James Packer’s Crown Resorts has won a sweetened deal for its Melbourne casino from the Victorian government in return for up to $910 million.

Casinos operator Crown Resorts has fortified its position in Australia by winning a sweetened deal for its Melbourne casino from the Victorian government.

Crown has won an extension of its Melbourne casino licence, an increase to the number of table games and poker machines, and will pay less tax on VIP gaming.

In return for the amendments to its casino licence and management agreement, Crown will make extra payments to the Victorian government of up to $910 million.

Crown said the reforms would allow its Melbourne casino to compete more effectively with interstate and overseas casinos, boost tourism and create new jobs.

Chairman James Packer said Crown will have invested $1.7 billion in the 10 years to 2016 on upgrades of its Melbourne casino resort.

“Despite this investment, Crown has for a long time been at a major competitive disadvantage on the issue of taxation,” Mr Packer said.

“Now, with the support of the Victorian government, we will have a licence that enables us to compete on a level playing field to help drive tourism, jobs and economic benefit for the state.”

Victorian Treasurer Michael O’Brien said the new deal would boost jobs, investment and tourism while improving Crown’s operations and market share.

“This is a very competitive industry,” Mr O’Brien said.

“We want to ensure that high rollers from overseas (VIP gamblers) find a reason to want to come to Melbourne to spend their money.”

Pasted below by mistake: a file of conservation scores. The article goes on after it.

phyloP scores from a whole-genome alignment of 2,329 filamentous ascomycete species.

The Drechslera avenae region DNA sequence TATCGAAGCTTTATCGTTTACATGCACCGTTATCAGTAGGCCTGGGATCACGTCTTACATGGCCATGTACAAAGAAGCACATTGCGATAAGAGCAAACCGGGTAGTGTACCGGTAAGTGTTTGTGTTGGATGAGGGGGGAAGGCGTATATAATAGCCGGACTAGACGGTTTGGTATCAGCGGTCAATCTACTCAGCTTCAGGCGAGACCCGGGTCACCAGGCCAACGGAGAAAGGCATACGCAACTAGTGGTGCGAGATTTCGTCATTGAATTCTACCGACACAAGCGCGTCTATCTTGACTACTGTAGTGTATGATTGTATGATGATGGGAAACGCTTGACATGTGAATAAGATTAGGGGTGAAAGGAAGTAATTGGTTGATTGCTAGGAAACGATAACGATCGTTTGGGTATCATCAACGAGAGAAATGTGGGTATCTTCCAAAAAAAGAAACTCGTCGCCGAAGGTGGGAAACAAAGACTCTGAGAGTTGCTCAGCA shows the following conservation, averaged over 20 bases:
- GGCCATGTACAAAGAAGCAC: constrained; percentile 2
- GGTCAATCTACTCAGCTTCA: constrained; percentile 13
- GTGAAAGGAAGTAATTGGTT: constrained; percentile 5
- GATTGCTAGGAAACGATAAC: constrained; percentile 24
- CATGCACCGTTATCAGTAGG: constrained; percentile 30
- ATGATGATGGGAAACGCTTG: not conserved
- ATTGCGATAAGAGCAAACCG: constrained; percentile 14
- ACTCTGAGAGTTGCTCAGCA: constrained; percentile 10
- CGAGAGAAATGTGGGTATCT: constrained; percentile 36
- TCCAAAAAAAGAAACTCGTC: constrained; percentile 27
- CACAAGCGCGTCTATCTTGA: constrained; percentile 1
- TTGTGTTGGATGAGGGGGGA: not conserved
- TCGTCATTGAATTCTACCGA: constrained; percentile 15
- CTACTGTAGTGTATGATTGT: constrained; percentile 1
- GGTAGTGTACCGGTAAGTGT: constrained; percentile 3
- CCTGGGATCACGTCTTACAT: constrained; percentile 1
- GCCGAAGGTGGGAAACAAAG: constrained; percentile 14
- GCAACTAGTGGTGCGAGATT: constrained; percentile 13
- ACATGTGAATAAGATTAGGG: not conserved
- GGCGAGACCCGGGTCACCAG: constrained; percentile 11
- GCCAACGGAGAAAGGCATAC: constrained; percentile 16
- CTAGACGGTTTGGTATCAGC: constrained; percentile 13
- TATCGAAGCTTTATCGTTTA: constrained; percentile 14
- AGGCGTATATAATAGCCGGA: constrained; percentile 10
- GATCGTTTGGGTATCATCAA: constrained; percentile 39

Australian Churches Gambling Taskforce chair Reverend Tim Costello says the agreement between Crown and the Victorian government was grubby and shameless.

“Grubby, because James Packer has really fleeced the Australian public, and when Minister O’Brien says it’s a win-win, it’s a win for the Liberal Party now going cashed up into an election,” he told AAP.

Morningstar analyst Brian Han said the revised Melbourne casino arrangements were unequivocally good for Crown.

The increase in the number of gaming tables, automated table games terminals, and poker machines would generate more money for Crown.

Most of the payments to be made to the Victorian government would be staggered over the next decade and some of them depended on the performance of the casino.

“When you work all that out, I think the benefits certainly outweigh the costs,” Mr Han said.

“More strategically, though, it really comforts people about the earnings power of this company now that they have extended the casino’s term by 17 years.”

Mr Han said the scrapping of the super tax on VIP gambling would help Crown’s Melbourne casino compete with the big, luxury casino resorts of Macau and Singapore.

The new arrangements would also help Crown’s existing or proposed expansion projects in Sydney, Brisbane, Macau, Las Vegas, The Philippines and Sri Lanka.

Crown shares gained 20 cents, or 1.25 per cent, to $16.18.


* Licence extended by a further 17 years to 2050

* “Super tax” on international VIP gambling removed from 2015

* Increase in gaming tables from 400 to 440

* Automated table games terminals up from 200 to 250

* Poker machines up from 2,500 to 2,628


* $250m once new licence and management agreement effective

* $100m in 2023 if Melbourne casino annual revenue rises more than four pct from 2014 to 2022

* Extra $100m if revenue grows by more than 4.7 pct

* $250m in 2033

* At least $35m a year over six years in gaming taxes linked to new gaming products, from 2016